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Prevention of infection in patients with MM is a vitally important role for the nurse, and indeed for the entire multidisciplinary care team. Simple, nonpharmacologic practices, such as proper hand-washing, are still among the best methods to reduce the risk of infection.2 Patients and their caregivers should wash their hands with soap, warm water, and friction for at least 20 seconds, rinse them under warm water, and dry them thoroughly with a paper or cloth towel. This should be done often during the day as well as before preparing or eating food and after returning from activities that involve contact with crowds of people or touching objects in public (eg, shopping). Table 1 provides a list of best practices for infection control in the setting of MM.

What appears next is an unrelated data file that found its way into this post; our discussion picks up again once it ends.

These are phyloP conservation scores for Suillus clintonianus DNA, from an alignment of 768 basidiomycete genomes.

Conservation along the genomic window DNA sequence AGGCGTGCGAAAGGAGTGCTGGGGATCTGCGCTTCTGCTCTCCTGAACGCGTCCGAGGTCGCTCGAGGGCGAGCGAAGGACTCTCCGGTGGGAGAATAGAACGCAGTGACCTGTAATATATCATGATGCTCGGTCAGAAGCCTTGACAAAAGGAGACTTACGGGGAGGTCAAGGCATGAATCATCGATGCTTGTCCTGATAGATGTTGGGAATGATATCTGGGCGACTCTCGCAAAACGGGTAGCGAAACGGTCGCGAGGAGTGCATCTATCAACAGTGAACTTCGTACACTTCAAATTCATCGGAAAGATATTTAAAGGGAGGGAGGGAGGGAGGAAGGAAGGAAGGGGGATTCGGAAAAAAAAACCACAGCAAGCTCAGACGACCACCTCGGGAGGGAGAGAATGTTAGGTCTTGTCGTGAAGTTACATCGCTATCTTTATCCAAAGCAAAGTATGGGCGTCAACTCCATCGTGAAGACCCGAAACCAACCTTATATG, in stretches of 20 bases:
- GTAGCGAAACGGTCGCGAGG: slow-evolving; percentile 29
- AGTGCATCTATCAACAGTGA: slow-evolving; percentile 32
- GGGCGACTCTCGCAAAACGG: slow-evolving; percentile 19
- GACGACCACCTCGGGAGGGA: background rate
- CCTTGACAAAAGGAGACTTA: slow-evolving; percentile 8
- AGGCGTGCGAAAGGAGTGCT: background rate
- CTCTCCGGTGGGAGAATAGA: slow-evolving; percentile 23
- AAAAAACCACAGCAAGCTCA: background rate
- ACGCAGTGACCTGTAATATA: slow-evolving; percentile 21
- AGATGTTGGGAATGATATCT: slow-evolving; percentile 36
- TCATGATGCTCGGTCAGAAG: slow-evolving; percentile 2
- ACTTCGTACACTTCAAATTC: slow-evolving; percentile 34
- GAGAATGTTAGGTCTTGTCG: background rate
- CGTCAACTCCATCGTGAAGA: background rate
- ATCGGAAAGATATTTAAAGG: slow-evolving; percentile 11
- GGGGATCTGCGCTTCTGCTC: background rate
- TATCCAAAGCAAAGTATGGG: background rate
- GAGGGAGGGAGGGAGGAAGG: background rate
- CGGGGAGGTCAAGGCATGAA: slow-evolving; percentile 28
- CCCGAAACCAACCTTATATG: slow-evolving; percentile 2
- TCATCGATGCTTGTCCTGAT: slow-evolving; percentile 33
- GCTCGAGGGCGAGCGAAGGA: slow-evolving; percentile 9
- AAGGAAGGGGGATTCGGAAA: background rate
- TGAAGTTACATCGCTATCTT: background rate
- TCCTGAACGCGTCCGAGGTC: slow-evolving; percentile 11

Determining antimicrobial prophylaxis is highly individualized to the patient.2 Trimethoprim-sulfamethoxazole or a fluoroquinolone may be used to provide evidence-based bacterial prophylaxis, but the decision to use this approach is made on a case-by-case basis.2,5 Antifungal prophylaxis is sometimes suggested for patients who are predisposed to mucosal candidiasis.2 Antiviral prophylaxis of VZV and HSV is generally recommended for patients receiving treatment with bortezomib2; a typical regimen is acyclovir 400 mg once daily.6 Despite the fact that MM patients have decreased antibody responses, they should receive pneumococcal and influenza vaccination.4